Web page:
I used to think that getting Buffaloed was something that was unique to Lindy Ruff's magic ref manipulation, but it seems like if anything, Ron Rolston's team is even luckier than Ruff's was.
Or maybe it's just something about the Buffalo Sabres, and they thrive on being the luckiest terrible team in the NHL.
It's kind of funny, in the same way that sawing your leg off with a chain saw is funny, that the Habs' worst week since early February came against two teams they should have no trouble beating. Of course the Canadiens beat the Islanders this time, but they were outchanced overall and got pretty lucky.
Are there holes beginning to show in the roster? Not really. There are injuries, but the Canadiens have been playing some excellent hockey. How excellent? They're currently the second best team in the league by the Fenwick Tied measurement.
After 31 games, I think we can stop talking about ifs and maybes, and begin to recognize that this is a very good team. It's a very good team that has a legitimate shot at becoming an even better team. Young players like Alex Galchenyuk, Brendan Gallagher, and Jarred Tinordi are just now starting their journeys as NHL players, just figuring things out. These players are only going to get better, and they're already impressing.
And help is on the way. After beginning the season remarkably healthy, the Canadiens are suffering from the injury bug. While Rene Bourque and Raphael Diaz seem to be stuck on the sidelines with lingering concussion issues (Bourque had a setback yesterday), Brandon Prust should be ready to return soon. And Jeff Halpern's presence on the 4th line and penalty kill will be a welcome addition.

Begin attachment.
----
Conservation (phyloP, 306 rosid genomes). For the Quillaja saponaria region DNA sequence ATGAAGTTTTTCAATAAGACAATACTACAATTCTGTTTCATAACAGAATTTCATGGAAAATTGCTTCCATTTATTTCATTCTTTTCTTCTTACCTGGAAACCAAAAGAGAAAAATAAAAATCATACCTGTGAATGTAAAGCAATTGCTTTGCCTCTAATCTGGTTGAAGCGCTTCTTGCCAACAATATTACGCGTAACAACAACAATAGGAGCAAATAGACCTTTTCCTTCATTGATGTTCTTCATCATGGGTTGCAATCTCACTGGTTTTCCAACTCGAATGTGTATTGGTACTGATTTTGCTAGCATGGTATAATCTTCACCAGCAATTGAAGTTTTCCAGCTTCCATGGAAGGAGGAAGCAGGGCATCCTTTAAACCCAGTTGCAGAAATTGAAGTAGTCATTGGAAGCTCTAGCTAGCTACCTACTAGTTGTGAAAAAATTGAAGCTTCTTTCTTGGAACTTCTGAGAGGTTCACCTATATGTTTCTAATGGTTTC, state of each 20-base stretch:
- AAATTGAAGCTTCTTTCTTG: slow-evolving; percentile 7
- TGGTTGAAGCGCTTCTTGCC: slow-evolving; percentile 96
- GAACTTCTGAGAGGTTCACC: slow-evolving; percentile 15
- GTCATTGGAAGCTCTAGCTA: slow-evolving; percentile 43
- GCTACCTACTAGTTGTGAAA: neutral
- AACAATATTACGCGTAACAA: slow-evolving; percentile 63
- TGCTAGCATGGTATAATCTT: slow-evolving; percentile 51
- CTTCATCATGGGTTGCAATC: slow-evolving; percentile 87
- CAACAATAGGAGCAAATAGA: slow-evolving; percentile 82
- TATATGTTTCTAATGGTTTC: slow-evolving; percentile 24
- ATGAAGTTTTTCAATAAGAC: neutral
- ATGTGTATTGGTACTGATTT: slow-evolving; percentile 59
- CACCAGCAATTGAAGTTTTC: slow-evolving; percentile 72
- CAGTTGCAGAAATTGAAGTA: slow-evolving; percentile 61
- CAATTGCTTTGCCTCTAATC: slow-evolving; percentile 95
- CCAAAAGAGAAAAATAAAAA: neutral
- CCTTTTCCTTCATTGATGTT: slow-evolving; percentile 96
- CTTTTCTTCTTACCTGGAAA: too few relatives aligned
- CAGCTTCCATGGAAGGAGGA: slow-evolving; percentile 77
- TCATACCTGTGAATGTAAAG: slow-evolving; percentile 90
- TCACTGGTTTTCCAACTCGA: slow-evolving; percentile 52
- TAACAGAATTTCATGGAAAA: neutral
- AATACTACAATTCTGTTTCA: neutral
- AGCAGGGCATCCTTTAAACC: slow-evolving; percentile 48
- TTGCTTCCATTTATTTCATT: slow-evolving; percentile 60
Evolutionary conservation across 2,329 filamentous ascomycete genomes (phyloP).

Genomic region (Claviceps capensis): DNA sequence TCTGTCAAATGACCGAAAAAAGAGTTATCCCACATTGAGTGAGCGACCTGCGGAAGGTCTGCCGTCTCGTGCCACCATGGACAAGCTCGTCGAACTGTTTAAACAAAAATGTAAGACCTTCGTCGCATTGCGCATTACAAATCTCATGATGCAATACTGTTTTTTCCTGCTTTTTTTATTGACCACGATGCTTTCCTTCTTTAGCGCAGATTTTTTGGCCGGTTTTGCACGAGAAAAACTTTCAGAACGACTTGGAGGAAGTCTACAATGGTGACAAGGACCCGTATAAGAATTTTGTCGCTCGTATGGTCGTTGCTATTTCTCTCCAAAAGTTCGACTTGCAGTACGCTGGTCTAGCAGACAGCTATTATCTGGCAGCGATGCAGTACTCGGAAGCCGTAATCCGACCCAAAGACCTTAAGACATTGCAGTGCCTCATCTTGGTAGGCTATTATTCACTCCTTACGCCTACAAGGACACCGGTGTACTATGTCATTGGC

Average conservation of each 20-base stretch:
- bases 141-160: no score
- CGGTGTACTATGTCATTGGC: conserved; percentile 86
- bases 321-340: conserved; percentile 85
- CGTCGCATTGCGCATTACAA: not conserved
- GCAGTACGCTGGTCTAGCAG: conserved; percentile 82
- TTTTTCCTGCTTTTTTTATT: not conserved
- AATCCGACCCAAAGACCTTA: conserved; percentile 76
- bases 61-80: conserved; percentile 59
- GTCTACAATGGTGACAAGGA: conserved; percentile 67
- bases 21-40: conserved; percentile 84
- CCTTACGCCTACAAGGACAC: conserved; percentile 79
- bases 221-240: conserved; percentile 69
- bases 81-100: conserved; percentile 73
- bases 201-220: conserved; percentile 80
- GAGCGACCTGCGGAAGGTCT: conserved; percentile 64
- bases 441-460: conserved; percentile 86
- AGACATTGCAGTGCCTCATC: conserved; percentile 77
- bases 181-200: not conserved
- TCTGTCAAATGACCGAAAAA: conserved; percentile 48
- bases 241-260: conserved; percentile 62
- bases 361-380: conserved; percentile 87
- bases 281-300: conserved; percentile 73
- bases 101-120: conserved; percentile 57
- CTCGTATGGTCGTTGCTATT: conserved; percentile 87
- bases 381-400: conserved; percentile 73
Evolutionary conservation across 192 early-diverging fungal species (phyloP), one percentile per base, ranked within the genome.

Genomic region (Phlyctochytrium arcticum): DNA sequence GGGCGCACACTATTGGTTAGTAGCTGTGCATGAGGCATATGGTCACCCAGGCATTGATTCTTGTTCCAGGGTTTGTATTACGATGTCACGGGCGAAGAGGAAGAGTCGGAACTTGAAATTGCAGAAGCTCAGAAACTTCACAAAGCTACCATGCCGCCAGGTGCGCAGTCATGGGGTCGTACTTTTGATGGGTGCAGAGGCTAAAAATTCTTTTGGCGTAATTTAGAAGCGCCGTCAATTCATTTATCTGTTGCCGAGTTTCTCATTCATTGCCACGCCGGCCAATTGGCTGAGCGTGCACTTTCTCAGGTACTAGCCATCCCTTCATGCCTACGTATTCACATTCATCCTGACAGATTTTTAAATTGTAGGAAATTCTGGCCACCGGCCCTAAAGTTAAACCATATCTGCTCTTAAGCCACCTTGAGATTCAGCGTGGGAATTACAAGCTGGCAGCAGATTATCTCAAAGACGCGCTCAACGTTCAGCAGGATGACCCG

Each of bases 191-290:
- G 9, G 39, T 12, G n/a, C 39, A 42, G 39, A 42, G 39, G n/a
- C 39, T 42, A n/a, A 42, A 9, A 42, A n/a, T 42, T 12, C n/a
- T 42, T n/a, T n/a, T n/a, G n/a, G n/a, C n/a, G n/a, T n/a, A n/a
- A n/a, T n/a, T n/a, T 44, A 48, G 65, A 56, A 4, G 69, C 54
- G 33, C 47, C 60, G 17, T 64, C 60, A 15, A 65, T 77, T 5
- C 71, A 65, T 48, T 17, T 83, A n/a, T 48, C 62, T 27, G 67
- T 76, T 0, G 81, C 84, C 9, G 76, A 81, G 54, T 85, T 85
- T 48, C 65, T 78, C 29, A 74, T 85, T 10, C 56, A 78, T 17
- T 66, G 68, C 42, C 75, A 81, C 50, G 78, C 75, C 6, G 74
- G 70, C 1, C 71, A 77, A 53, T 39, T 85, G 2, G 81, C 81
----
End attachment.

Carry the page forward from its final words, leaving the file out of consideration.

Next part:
Only two teams in the NHL have fewer regulation losses than the Canadiens do.
The only real concern the Canadiens have going forward is their penalty kill, which does need to be addressed. Halpern could help there, but I don't think it's a personnel issue at forward. Using P.K. Subban heavily instead of Andrei Markov would help a lot, but there's a systems issue there. Whether this is something that's the fault of Michel Therrien or JJ Daigneault is unclear, but it's the one major weakness in an otherwise elite looking team.
At even strength though, these Habs are pretty fantastic. As mentioned in the Top Six Minutes last night, the Canadiens have dominated the Sabres to an absurd level the last two matchups, but looking beyond possession, let's look at where the zone play was at even strength.
In last night's game at the Bell Centre, the Sabres managed to force 4 even strength faceoffs in the Canadiens' zone. The Canadiens forced 24 in the Sabres zone.
Olivier commented that the Sabres' "strategy" seemed to be to commit as many infractions as possible within the scoring area, and the officials facilitated this strategy by swallowing their whistles.
The Canadiens face a tough test this week with a back to back in Pittsburgh and Boston, but for the first time in who knows how long, it feels like the Habs are on equal footing.